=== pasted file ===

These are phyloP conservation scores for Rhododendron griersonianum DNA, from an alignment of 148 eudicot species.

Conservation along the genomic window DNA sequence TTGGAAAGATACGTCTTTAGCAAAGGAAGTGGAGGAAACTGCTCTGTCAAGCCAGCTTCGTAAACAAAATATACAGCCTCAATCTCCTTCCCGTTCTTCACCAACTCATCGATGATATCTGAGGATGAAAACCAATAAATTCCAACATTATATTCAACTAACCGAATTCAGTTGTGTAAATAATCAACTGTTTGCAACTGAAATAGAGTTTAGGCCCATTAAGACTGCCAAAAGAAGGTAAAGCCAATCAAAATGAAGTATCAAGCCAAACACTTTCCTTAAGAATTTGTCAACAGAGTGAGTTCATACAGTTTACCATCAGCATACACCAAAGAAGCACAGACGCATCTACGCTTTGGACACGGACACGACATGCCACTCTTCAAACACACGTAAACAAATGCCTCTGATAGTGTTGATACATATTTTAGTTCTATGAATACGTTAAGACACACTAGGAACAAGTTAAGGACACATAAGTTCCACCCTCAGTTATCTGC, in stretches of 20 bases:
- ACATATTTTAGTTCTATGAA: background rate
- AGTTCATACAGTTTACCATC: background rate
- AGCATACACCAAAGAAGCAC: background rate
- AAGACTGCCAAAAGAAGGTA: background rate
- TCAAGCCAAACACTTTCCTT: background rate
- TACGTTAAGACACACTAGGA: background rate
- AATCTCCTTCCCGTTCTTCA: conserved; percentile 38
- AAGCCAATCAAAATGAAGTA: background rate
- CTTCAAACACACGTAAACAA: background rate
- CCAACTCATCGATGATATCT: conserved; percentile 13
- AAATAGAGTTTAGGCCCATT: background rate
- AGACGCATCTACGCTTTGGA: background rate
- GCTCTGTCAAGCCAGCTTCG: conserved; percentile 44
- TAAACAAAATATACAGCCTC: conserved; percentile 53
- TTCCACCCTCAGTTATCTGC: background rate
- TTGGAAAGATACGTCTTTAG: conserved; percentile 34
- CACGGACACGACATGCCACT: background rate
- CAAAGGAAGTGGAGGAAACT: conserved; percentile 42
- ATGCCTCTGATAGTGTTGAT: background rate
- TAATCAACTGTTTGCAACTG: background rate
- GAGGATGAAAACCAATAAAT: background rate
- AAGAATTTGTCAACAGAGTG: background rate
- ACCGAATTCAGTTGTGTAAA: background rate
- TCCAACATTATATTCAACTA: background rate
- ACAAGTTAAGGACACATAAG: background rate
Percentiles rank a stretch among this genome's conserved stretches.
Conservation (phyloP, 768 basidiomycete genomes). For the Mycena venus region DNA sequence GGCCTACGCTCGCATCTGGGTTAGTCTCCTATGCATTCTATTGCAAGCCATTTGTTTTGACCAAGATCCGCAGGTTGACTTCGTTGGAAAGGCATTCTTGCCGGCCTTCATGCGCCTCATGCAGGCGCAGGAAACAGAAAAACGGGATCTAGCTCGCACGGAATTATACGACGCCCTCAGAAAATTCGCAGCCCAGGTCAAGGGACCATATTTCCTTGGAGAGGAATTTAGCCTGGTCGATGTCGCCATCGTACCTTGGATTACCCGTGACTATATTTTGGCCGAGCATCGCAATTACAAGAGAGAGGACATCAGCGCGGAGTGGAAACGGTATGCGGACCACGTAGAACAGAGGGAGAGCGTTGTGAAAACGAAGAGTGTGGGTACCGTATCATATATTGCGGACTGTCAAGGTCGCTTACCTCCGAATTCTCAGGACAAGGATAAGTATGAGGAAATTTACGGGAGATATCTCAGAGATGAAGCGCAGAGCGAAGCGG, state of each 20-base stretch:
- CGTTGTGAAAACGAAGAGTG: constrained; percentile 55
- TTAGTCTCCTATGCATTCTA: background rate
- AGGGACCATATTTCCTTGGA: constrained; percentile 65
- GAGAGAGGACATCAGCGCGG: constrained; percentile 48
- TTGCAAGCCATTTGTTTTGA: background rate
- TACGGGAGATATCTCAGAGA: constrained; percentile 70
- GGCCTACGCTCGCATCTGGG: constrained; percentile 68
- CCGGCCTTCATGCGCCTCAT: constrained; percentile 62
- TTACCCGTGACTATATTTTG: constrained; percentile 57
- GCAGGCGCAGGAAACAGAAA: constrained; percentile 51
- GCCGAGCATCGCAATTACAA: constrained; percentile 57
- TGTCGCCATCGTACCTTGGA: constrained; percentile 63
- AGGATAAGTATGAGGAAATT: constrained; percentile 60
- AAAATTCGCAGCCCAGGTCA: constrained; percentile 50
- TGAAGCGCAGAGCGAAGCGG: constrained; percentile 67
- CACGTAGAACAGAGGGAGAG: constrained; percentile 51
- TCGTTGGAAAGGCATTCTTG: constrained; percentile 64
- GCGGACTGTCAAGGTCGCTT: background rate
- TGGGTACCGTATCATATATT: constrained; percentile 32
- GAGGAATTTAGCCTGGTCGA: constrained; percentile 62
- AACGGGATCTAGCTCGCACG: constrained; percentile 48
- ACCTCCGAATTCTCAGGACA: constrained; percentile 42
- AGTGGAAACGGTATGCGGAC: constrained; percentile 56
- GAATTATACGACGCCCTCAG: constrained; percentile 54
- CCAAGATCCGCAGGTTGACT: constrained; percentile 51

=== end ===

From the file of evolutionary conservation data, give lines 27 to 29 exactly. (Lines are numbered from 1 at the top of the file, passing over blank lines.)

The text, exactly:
- ACAAGTTAAGGACACATAAG: background rate
Percentiles rank a stretch among this genome's conserved stretches.
Conservation (phyloP, 768 basidiomycete genomes). For the Mycena venus region DNA sequence GGCCTACGCTCGCATCTGGGTTAGTCTCCTATGCATTCTATTGCAAGCCATTTGTTTTGACCAAGATCCGCAGGTTGACTTCGTTGGAAAGGCATTCTTGCCGGCCTTCATGCGCCTCATGCAGGCGCAGGAAACAGAAAAACGGGATCTAGCTCGCACGGAATTATACGACGCCCTCAGAAAATTCGCAGCCCAGGTCAAGGGACCATATTTCCTTGGAGAGGAATTTAGCCTGGTCGATGTCGCCATCGTACCTTGGATTACCCGTGACTATATTTTGGCCGAGCATCGCAATTACAAGAGAGAGGACATCAGCGCGGAGTGGAAACGGTATGCGGACCACGTAGAACAGAGGGAGAGCGTTGTGAAAACGAAGAGTGTGGGTACCGTATCATATATTGCGGACTGTCAAGGTCGCTTACCTCCGAATTCTCAGGACAAGGATAAGTATGAGGAAATTTACGGGAGATATCTCAGAGATGAAGCGCAGAGCGAAGCGG, state of each 20-base stretch: